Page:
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  • Writer's pictureMATRIX PMO

Building Accountability and Mutual Trust in your Project Meetings

Project managers constantly struggle to build teams that are highly accountable and work well together. Indeed, these elements of camaraderie and accountability can often be the keys to enhanced productivity and team success. Astute project managers recognize that meetings can provide great opportunities to build that sense of camaraderie and reinforce accountability. This paper provides practical facilitation techniques and best practices that project managers and team leaders can use to develop and sustain a culture of accountability and camaraderie on the team.

One of the greatest gifts a project manager can have is a team that works well together and is highly accountable. Healthy camaraderie is the oil that truly makes the team engine work properly. Camaraderie shouldn’t imply that all team members are best friends or socialize on the weekends. Instead, the goal is to build a level of trust, respect, and affection that enables easy and productive relationships. This sense of camaraderie is not just a “warm, fuzzy” ideal to make everyone feel liked. Instead, this camaraderie (or lack thereof) has a direct impact on the team’s ability and willingness to communicate effectively, question authority, effectively solve problems, negotiate conflict, assist one another, and work together effectively and efficiently. Indeed, project teams can produce results without a sense of camaraderie; however, it’s quite difficult and often costly to the project and the team output. One key component of team camaraderie is a sense of accountability. Indeed, each team member should feel a strong sense of accountability toward the project, project manager, and other team members. The most effective teams maintain a strong “culture of accountability,” where there is an understood expectation that team members will be held accountable for their actions (or lack thereof).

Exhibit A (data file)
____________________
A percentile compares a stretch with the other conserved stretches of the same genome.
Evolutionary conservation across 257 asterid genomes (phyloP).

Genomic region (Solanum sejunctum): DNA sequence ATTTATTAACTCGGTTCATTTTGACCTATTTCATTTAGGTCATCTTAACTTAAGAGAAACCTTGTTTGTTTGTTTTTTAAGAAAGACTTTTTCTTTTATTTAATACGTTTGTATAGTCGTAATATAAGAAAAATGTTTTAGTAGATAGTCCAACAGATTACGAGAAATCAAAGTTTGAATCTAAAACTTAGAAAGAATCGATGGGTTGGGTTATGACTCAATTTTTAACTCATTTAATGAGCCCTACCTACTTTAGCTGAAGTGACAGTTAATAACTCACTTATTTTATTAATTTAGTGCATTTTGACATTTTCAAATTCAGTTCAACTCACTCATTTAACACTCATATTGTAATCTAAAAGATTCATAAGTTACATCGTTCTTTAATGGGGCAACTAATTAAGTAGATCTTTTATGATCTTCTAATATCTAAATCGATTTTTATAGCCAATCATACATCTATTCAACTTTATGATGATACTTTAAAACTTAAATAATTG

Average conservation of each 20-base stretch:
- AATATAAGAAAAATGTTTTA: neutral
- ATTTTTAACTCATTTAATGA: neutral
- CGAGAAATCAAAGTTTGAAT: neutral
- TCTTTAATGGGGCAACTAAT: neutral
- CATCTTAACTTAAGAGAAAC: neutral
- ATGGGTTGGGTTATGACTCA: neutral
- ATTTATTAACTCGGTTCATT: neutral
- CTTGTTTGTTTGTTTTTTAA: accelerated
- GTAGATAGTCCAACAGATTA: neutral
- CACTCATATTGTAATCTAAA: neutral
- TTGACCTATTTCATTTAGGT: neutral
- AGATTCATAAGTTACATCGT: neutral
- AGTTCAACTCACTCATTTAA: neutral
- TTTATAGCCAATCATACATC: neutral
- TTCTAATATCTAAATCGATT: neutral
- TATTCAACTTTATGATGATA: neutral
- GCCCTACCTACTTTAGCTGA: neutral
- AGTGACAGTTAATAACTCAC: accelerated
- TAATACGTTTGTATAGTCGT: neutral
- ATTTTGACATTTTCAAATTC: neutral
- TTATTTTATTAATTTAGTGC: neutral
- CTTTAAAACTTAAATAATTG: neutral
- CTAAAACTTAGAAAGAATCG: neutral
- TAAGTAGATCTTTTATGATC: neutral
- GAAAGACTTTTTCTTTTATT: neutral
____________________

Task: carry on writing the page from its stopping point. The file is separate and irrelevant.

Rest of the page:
The ideal management style should balance the focus on task and relationship. As a result, project managers should strive to maintain such balance in their project meetings for optimal results. The techniques presented below not only strive to encourage timely, high-quality task completion but also emphasize relationship building.

Managing Action Items

When assigning and managing action items, the meeting leader should remember these best practices to continue to encourage accountability and team camaraderie:

  • Document all action items in “real time” during the meeting

  • Document the action items in a manner visible for all in the meeting